Paul Saunderson with Earth showrunner and composer

How to... land your first film and TV score

Acclaimed screen composer Paul Saunderson shares his top tips for getting a foot in the door in this competitive creative industry.

Sam Moore
  • By Sam Harteam Moore
  • 30 Aug 2023
  • min read

Following the recent release of the original soundtrack album for the BBC's natural history documentary series Earth, multi-instrumentalist Paul Saunderson has further enhanced his reputation as one of the UK's foremost composers for film and TV. With over 80 credits to his name, including Three Identical StrangersChampion and Apple TV+'s Trying, Paul's creative services are evidently in high demand across the entertainment industry.

After speaking to M about his prolific work in film and TV, Paul shared his top tips for young and aspiring composers who are looking to get their first big break.

Never stop writing your own music

'Firstly, you need to be writing music - that sounds really silly, but specifically writing [music] to picture in any form. I remember trying to meet young directors who were writing short films and learning their craft, and you learn so much about how to hone your creative voice. You never know, those same directors might come to you [in the future] with a feature: everyone has to start somewhere.'

Focus on developing your own songwriting voice

'I'd say that with any music that you're writing, try not to compare yourself to anyone and stay in your lane as much as possible. If you're doing a project and there's not much budget, don't write an orchestral score because you're not going to be able to record it! Don’t use samples, either: find another way of doing it that will stand the test of time.

‘With [2017 film] The Marker I didn't have much budget, so I had to find another way to make the score big while keeping it live; I had to think a little bit outside the box. You don't need all this gear, that's a luxury: you can do it on a laptop and a microphone. I think that in turn will help you build your own voice sonically and musically.'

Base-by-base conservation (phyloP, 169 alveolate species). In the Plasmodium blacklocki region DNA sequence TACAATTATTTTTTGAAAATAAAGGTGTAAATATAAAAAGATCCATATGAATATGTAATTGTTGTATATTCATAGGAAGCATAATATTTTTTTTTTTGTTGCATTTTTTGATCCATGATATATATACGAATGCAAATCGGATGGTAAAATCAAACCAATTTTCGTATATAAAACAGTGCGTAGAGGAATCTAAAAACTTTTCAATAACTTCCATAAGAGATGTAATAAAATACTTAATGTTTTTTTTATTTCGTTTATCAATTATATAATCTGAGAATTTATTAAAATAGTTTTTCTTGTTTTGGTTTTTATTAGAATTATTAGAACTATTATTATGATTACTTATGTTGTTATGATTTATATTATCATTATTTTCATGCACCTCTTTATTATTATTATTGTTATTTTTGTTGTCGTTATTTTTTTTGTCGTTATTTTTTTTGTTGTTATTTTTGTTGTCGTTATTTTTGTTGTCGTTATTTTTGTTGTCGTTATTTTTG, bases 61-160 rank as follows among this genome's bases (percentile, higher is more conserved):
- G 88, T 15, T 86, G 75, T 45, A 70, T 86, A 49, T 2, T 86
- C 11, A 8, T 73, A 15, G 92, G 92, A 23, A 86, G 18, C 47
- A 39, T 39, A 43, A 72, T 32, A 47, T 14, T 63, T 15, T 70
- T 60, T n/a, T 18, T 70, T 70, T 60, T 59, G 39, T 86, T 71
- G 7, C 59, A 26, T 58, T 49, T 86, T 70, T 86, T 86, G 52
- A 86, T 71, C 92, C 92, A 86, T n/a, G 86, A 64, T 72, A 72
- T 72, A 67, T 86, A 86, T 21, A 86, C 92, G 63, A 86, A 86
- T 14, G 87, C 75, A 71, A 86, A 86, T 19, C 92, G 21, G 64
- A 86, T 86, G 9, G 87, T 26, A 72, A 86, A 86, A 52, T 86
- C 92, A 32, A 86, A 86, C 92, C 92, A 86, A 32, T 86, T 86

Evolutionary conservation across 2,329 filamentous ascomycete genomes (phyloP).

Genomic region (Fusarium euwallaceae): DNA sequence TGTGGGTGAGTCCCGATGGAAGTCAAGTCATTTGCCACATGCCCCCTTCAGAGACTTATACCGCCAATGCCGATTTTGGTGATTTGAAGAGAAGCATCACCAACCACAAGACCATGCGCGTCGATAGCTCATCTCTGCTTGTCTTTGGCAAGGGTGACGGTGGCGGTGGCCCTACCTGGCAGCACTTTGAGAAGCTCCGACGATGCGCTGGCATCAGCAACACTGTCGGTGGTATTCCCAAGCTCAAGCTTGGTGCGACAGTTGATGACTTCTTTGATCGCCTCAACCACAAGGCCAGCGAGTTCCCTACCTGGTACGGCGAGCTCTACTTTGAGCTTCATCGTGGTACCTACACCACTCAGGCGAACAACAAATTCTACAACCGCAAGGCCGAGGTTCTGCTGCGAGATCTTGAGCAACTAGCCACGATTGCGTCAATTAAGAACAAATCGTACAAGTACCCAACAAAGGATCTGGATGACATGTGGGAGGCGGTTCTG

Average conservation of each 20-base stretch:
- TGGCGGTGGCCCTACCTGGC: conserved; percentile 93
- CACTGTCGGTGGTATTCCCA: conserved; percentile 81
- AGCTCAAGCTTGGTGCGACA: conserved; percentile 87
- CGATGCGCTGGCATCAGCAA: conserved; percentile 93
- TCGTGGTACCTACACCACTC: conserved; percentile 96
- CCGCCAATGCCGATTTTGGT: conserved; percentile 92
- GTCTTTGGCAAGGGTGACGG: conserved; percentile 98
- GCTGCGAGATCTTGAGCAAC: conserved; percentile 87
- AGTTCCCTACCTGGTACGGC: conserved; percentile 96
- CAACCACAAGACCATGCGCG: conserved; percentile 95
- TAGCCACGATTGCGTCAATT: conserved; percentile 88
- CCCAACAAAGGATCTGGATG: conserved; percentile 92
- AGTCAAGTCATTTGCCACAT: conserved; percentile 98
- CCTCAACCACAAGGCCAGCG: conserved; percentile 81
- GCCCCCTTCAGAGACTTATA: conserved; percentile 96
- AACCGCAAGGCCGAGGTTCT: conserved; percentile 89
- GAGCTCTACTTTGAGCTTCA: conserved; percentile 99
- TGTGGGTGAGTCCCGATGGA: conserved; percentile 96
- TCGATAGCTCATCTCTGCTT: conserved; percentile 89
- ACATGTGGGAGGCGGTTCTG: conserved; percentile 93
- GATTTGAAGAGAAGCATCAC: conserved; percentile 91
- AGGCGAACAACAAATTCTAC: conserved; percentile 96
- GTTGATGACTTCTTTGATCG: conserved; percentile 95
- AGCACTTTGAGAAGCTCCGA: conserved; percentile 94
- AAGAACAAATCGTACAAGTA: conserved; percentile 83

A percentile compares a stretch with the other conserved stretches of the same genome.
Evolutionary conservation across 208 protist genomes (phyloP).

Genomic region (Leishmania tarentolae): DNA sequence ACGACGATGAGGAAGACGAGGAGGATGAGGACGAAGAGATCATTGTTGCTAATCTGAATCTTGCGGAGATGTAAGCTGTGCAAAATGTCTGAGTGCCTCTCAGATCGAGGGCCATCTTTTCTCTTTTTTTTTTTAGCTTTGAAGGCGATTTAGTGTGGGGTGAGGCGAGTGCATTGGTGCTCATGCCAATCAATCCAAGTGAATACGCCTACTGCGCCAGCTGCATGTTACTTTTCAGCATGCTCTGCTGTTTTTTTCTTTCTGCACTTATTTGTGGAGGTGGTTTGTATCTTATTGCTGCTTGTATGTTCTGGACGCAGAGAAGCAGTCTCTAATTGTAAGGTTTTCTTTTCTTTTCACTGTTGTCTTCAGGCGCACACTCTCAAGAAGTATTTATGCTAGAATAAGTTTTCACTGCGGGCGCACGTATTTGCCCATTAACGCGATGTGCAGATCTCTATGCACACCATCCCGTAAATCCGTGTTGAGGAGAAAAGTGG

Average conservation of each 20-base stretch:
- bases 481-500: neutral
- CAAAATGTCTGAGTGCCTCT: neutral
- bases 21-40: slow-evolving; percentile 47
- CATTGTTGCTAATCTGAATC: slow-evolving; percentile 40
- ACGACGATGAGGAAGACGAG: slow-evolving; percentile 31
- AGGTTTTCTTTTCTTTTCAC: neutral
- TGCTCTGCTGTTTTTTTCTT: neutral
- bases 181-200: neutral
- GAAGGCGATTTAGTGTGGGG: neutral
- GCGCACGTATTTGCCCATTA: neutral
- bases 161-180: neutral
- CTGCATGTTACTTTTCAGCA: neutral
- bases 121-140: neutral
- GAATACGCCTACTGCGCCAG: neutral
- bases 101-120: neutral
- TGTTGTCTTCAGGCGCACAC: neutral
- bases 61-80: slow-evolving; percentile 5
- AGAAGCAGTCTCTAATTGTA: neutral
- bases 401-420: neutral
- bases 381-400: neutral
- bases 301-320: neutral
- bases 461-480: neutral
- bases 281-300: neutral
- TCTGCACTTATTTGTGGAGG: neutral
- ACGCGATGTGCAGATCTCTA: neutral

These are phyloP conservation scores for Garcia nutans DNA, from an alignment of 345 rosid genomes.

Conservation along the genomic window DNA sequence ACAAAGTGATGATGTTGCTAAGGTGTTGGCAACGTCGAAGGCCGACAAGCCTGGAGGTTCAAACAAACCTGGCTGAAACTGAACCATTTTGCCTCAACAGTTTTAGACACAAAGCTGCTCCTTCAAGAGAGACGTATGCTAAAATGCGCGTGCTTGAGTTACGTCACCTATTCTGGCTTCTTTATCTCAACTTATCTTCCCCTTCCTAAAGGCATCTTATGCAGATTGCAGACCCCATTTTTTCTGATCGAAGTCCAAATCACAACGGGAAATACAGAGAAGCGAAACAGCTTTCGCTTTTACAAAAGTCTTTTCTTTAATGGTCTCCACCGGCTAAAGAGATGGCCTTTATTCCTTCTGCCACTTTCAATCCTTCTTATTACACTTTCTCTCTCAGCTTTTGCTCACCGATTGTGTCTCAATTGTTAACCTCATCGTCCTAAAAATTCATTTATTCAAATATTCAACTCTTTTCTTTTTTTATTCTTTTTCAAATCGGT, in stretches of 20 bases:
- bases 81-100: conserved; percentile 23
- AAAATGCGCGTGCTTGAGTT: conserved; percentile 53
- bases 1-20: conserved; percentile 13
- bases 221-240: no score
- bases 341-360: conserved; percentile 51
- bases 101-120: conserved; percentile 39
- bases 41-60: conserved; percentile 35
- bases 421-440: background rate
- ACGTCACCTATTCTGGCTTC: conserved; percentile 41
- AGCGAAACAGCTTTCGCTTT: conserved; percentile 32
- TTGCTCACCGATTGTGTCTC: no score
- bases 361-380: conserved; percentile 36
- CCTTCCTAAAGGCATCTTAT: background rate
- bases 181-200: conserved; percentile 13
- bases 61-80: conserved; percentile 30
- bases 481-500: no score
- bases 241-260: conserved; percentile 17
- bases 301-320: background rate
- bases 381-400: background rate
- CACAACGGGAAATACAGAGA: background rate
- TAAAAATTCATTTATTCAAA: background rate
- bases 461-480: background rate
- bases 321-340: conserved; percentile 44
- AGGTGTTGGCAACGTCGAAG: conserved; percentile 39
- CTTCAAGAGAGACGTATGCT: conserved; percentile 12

Reach out to established composers - and be persistent

'I got the chance to assist Ilan Eshkeri after emailing different composers, so I'd recommend reaching out because plenty of composers require assistance. You can really learn first-hand that way without being in the front line, so to speak: if something does go wrong, you can see how the process happens from start to finish. Then, when it's your turn, you know you're prepared.

‘Even when I was assisting, as soon as the working day was over I'd go home and work on my own material. I had short films [to write for] and I was constantly trying to form my own relationships with directors, because it's just so important to meet people.'

Keep expanding your creative network

'Everyone's in the same boat! There are up-and-coming directors out there searching for composers, and they're not sure where to look. Go to events and network: these kinds of relationships seem to happen organically when you put yourself out there.

'Your phone isn't going to ring if you just sit there and do nothing, you have to make those opportunities. It sounds kind of cliché, but people need to know who you are.'